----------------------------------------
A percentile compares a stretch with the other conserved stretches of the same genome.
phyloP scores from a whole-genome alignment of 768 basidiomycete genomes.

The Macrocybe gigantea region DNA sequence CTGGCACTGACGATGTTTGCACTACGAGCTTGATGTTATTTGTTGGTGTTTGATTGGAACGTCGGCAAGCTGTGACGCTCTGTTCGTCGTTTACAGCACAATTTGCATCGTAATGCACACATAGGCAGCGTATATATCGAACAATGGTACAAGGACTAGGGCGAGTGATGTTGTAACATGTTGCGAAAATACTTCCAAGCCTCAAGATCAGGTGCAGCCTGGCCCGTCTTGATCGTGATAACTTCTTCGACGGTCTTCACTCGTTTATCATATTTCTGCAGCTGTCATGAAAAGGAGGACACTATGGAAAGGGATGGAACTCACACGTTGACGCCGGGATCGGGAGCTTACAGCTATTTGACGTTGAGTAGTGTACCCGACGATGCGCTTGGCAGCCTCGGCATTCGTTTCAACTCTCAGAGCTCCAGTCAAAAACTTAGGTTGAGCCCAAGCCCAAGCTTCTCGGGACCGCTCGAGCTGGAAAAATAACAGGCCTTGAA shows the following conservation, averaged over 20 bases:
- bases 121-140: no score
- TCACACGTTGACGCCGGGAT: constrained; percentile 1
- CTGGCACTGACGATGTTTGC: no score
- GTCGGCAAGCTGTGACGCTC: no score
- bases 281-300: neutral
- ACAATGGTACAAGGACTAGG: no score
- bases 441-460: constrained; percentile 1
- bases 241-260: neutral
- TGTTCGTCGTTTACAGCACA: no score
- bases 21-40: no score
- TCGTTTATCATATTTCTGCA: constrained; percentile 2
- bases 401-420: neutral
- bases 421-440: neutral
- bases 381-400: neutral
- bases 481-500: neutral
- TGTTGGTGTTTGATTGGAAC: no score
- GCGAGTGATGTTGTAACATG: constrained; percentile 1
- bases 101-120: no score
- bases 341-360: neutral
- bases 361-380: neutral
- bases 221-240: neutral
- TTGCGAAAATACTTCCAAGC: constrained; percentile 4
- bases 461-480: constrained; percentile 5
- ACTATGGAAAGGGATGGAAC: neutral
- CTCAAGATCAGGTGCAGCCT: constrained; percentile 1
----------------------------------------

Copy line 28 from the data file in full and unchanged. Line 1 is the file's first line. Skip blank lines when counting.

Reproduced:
- CTCAAGATCAGGTGCAGCCT: constrained; percentile 1